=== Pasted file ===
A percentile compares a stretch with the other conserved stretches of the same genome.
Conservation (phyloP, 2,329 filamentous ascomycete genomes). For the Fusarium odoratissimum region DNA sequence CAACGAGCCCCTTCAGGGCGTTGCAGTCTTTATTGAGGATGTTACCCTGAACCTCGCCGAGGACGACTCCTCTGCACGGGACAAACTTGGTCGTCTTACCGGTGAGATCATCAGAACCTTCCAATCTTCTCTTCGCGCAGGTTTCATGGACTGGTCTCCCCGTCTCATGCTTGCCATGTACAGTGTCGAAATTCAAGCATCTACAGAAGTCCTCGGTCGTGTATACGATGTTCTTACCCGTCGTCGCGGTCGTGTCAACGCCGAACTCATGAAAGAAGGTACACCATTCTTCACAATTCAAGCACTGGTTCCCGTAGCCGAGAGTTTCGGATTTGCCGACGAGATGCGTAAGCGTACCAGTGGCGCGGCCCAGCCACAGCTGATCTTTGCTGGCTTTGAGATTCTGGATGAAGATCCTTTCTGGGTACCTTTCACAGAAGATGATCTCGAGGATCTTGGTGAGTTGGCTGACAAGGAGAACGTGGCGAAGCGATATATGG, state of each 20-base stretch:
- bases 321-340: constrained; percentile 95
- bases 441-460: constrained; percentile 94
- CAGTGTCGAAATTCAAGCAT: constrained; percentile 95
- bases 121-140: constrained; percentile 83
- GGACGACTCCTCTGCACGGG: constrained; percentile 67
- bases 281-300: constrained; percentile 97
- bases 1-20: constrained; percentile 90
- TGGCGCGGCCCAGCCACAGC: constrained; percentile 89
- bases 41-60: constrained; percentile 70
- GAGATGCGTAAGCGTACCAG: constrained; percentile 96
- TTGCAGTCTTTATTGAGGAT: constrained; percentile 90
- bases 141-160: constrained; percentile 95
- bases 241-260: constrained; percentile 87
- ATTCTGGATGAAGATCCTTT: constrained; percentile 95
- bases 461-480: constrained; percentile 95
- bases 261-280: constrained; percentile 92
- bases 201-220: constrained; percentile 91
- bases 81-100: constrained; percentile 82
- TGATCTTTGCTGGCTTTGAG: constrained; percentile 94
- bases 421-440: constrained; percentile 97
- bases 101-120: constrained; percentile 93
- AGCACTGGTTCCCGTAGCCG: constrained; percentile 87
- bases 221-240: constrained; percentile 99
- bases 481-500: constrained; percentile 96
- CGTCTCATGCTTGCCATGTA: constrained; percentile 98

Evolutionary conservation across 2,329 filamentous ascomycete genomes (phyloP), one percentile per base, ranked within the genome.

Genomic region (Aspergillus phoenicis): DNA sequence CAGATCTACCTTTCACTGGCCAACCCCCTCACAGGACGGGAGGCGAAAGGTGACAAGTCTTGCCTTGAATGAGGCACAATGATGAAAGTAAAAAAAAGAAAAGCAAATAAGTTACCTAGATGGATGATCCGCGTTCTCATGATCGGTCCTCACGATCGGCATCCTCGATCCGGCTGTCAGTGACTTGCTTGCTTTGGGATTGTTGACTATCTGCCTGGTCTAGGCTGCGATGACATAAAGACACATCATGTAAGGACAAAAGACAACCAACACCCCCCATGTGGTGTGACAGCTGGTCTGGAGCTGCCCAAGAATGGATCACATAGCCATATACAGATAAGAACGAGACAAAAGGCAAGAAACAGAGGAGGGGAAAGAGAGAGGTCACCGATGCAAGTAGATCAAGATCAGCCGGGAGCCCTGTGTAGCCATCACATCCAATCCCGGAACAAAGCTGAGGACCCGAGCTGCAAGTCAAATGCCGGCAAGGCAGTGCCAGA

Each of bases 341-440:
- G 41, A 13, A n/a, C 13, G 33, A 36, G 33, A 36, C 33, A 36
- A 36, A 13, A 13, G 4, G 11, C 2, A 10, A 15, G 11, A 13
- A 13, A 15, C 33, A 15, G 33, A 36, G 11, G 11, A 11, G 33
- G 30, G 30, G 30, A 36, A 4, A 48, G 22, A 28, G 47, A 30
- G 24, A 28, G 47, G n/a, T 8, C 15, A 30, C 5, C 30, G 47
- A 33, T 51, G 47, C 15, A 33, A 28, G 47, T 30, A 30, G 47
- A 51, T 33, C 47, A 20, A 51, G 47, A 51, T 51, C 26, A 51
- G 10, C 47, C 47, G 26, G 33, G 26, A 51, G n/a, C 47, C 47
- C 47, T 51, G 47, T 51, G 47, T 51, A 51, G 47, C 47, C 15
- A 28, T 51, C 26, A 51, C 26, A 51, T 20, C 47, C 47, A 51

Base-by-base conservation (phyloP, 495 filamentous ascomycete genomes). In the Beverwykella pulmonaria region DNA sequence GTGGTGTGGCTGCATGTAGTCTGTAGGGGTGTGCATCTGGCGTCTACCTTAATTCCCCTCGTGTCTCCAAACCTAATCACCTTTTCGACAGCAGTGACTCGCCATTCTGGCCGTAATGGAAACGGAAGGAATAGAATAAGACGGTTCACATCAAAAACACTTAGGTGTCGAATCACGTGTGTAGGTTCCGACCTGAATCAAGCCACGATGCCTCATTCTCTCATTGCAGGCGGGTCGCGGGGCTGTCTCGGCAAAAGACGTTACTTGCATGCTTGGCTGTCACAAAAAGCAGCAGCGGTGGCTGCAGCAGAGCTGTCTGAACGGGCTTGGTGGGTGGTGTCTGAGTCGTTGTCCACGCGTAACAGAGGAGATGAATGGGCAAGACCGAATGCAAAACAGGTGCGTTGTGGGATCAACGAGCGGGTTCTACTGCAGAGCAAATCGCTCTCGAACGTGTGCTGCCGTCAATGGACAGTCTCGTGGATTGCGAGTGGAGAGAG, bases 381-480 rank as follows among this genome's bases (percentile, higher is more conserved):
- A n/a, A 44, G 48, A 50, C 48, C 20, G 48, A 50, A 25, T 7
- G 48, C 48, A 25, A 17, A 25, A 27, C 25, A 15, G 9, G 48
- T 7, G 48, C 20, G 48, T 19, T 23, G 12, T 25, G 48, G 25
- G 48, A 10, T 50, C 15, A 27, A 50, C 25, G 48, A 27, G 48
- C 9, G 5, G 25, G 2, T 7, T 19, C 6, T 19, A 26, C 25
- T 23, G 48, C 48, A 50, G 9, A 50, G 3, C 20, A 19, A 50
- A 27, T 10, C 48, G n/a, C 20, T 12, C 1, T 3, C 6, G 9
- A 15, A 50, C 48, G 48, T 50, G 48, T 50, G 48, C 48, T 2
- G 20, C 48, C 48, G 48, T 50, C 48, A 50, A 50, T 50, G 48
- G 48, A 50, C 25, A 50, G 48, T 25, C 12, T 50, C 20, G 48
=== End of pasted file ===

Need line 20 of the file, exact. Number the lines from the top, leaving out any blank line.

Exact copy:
- bases 81-100: constrained; percentile 82